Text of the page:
Internships: A foot in the door?

Interns, featured in a "Sunday Morning" report on the pros and cons of internships.

It's vacation season in America and families are flocking to popular destinations, like Colonial Williamsburg in Virginia.

They come here for the 18th century experience, but in one respect, Williamsburg is as modern as any 21st century city - the place is crawling with interns, more than 100.

Even Thomas Jefferson isn't sure what to make of them.

"What do you think of internships?" Tracy Smith asked a man portraying Jefferson.

"Internships? Now I beg your pardon, Ms. Smith, but I'm not too familiar with the word internship," he replied, staying in character.

Intern Sam Cady makes tools in the furniture shop, while intern Erica Moses digs for artifacts. And intern Lauren James teaches colonial dancing.

For Lauren, it's a dream job, except for one thing: She's not getting paid.

"I'm getting paid in experience, I feel," she said.

Asked if the experience pays the rent, she told Smith, "It doesn't but family friends have been very nice."

"Now, why not pay your interns?" Smith asked Jay Gaynor, the director of historic trades at Williamsburg.

"I'd like to pay the interns. I mean, it really is a matter of finances. We just don't have the economic resources to do it," he explained.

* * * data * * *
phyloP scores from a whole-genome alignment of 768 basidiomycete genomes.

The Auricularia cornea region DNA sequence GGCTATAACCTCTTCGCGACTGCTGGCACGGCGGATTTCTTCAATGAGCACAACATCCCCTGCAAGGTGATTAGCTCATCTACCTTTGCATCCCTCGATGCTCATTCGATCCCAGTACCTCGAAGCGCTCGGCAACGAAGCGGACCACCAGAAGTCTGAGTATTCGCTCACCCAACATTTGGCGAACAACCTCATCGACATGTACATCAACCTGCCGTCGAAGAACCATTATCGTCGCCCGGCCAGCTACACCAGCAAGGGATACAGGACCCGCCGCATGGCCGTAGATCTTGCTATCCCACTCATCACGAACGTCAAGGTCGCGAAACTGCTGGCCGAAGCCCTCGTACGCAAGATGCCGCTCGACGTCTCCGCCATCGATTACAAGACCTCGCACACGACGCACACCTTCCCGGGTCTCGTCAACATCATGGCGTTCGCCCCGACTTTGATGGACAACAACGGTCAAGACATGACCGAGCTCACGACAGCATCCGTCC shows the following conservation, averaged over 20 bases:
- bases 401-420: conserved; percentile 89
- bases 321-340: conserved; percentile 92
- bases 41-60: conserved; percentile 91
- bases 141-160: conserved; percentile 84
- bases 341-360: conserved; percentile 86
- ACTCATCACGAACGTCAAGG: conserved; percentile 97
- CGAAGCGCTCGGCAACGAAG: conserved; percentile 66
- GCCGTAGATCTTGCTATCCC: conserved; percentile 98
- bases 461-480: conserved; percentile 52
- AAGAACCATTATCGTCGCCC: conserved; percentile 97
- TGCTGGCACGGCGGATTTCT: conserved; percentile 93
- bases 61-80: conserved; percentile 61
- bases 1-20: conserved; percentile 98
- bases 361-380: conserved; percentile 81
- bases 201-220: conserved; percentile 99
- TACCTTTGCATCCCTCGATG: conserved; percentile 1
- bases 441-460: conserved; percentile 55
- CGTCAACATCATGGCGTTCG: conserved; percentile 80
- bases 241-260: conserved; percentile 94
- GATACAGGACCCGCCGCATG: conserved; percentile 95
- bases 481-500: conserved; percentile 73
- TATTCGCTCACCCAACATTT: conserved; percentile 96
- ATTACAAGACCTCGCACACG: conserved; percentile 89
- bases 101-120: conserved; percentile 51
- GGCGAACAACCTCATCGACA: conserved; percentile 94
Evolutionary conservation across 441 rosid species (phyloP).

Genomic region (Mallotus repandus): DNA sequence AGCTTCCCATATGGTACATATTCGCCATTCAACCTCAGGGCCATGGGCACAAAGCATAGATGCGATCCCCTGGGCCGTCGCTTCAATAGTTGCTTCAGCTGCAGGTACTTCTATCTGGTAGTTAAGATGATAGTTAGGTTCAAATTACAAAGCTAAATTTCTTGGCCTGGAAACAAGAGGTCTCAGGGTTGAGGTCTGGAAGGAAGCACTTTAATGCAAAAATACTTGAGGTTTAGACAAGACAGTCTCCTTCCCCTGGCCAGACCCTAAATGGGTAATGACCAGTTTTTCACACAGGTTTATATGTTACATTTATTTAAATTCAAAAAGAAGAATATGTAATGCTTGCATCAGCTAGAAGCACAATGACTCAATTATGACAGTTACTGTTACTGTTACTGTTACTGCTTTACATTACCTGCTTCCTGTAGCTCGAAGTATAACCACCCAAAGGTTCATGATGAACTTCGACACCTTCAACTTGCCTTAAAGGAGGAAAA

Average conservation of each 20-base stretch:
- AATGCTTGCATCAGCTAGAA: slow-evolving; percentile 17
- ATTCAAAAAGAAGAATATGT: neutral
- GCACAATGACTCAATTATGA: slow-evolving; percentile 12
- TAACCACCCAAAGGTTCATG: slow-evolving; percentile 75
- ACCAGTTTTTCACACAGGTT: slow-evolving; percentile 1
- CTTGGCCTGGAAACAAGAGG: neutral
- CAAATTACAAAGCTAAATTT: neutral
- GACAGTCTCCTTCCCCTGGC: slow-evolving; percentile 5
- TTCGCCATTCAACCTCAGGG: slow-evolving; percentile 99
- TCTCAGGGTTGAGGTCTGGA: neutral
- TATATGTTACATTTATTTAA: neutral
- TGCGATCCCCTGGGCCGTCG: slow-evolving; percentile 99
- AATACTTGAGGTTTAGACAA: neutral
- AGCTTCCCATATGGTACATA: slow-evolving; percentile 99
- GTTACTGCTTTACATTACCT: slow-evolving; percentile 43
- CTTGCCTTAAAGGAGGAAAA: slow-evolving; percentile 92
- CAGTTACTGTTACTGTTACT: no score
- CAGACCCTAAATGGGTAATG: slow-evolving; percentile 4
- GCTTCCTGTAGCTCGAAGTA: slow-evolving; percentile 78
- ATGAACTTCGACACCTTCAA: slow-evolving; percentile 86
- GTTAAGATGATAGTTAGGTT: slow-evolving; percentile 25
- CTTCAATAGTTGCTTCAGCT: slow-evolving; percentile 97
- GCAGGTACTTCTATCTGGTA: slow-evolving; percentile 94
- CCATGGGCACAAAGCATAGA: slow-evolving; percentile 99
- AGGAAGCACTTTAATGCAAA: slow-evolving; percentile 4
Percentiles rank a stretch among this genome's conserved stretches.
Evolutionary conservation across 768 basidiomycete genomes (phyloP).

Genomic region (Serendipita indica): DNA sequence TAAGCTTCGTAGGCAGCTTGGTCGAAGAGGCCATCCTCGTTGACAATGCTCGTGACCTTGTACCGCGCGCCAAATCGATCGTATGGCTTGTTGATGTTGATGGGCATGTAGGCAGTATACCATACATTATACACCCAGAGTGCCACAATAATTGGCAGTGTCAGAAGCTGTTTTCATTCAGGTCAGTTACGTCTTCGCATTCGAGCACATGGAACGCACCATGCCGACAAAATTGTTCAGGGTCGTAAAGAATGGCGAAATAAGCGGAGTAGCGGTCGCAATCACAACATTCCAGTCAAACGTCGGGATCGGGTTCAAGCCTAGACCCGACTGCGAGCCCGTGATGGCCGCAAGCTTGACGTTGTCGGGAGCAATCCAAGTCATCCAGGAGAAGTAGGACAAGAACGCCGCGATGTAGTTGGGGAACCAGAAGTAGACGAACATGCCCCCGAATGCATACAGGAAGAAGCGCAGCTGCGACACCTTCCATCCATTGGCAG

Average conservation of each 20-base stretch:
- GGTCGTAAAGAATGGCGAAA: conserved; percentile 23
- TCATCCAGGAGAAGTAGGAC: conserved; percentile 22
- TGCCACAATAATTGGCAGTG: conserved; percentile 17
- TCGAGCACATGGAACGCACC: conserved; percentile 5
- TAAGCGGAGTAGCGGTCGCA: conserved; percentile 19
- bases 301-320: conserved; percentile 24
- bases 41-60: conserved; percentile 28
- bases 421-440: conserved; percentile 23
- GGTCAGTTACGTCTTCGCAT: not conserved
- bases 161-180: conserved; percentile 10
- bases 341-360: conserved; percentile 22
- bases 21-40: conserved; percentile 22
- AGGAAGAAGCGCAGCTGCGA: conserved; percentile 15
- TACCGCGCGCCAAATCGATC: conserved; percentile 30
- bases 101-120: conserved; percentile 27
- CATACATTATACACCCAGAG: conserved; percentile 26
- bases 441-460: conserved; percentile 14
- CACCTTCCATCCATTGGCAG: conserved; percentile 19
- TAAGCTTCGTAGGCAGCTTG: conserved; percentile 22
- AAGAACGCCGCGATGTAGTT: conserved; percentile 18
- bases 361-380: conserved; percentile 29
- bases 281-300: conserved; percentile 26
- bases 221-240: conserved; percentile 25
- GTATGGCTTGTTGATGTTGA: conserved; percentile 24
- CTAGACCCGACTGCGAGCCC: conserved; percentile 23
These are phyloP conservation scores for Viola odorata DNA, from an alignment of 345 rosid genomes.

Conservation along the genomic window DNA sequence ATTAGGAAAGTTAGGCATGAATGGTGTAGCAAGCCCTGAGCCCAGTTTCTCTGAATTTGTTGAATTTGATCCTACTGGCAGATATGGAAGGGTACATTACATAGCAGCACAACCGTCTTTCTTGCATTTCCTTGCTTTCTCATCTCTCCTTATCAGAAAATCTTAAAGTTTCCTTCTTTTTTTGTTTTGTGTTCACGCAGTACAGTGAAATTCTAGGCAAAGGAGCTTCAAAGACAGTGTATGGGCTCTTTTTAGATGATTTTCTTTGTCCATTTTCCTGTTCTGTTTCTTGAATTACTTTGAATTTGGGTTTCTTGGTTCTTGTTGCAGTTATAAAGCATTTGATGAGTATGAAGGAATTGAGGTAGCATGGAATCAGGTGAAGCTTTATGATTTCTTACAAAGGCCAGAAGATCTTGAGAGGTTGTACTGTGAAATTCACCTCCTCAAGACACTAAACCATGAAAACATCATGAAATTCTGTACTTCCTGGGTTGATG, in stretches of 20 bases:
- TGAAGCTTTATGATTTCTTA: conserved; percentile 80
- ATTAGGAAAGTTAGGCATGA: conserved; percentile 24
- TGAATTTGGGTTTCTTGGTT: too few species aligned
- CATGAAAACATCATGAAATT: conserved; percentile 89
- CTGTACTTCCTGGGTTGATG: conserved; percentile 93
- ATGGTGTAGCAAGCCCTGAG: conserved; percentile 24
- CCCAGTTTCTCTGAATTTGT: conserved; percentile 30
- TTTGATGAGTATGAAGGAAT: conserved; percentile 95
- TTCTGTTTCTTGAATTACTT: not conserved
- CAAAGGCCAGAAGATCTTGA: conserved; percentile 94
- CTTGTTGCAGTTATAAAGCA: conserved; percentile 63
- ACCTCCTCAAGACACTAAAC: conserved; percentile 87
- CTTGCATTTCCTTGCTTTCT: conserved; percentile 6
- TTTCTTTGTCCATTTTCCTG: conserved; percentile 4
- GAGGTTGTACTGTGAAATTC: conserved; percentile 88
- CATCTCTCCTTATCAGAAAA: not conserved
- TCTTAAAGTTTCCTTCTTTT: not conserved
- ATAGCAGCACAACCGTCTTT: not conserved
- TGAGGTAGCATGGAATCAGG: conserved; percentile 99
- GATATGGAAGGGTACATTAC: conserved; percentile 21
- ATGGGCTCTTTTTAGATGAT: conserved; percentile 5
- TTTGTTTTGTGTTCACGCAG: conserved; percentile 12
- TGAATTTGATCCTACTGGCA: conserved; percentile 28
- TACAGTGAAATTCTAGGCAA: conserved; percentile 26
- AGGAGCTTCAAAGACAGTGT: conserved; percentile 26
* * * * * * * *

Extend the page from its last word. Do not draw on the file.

Gaynor says internships are a win-win. The kids get experience, and the employers?

"The greatest benefit for us is that we get some extra help when we need some extra help. I mean, it's just very straightforward. We get some new blood. Young kids that have a different perspective on things and that's exciting," Gaynor said.

All work, for little or no pay. That's the intern's lot. And today, there are lots of them: From Yosemite to Sea World, to the White House and just about everywhere in between.

"Internships are so popular today, they're almost a trend - everyone wants these internships. I graduated college in 2006. And even then most of my close friends didn't have internships. But since then it has just really kind of caught on," Lauren Berger said.

Berger calls herself the intern queen, for good reason. She talked her way into 15 college internships, all unpaid. "And if I went back in time, I would do it all over again," she said. "Those internships just helped me learn so much about myself and about what I wanted to do. And it was information that I wasn't getting in the classroom."

While most colleges have career centers to help place students, resources vary widely. So after graduating, Berger started an internship information Web site because she knows kids are getting desperate.

"The most common question that employers are asking in that job interview after graduation is, 'Where did you intern?' And if the person next to you even had one internship and you didn't, there's a good chance that that other person is gonna land the opportunity," Berger explained.

In a 2010 survey, 42% of college students who graduated with an internship on their resume received a job offer, compared to just 30% for students with no intern experience. And, those graduates with internships received a higher starting salary, about $42,000, compared to just $35,000 for those without.

How hot are internships? In New York City earlier this month, Berger threw a small party for interns to meet and greet one another and got a lot more than she bargained for: a long line of interns.